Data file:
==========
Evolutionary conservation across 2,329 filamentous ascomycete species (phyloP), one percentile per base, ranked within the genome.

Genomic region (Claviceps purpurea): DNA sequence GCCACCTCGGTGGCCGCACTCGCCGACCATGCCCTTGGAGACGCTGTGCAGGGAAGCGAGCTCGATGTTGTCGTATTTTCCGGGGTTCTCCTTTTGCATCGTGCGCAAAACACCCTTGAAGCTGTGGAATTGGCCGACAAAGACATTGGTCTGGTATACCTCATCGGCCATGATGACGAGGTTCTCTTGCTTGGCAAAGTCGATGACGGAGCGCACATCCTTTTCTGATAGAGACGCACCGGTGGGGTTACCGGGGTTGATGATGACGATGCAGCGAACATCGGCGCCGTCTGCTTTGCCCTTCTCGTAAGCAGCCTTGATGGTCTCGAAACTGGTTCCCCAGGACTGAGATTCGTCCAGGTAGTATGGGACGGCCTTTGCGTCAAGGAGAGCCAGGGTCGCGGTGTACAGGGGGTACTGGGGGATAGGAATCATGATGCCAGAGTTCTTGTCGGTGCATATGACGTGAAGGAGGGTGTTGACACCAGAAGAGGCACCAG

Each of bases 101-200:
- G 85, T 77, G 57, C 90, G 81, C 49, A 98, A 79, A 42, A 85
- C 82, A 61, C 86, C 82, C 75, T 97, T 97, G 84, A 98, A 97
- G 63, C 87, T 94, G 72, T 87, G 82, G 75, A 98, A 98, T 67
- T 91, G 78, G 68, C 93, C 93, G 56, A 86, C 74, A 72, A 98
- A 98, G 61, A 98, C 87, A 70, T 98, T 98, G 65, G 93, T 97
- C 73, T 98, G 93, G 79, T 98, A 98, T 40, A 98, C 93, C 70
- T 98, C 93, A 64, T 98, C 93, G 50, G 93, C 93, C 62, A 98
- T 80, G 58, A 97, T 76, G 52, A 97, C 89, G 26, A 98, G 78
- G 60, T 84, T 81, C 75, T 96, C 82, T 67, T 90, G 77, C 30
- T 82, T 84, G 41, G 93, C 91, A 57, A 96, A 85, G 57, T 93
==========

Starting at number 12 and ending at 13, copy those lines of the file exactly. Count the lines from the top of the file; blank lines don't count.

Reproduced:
- G 60, T 84, T 81, C 75, T 96, C 82, T 67, T 90, G 77, C 30
- T 82, T 84, G 41, G 93, C 91, A 57, A 96, A 85, G 57, T 93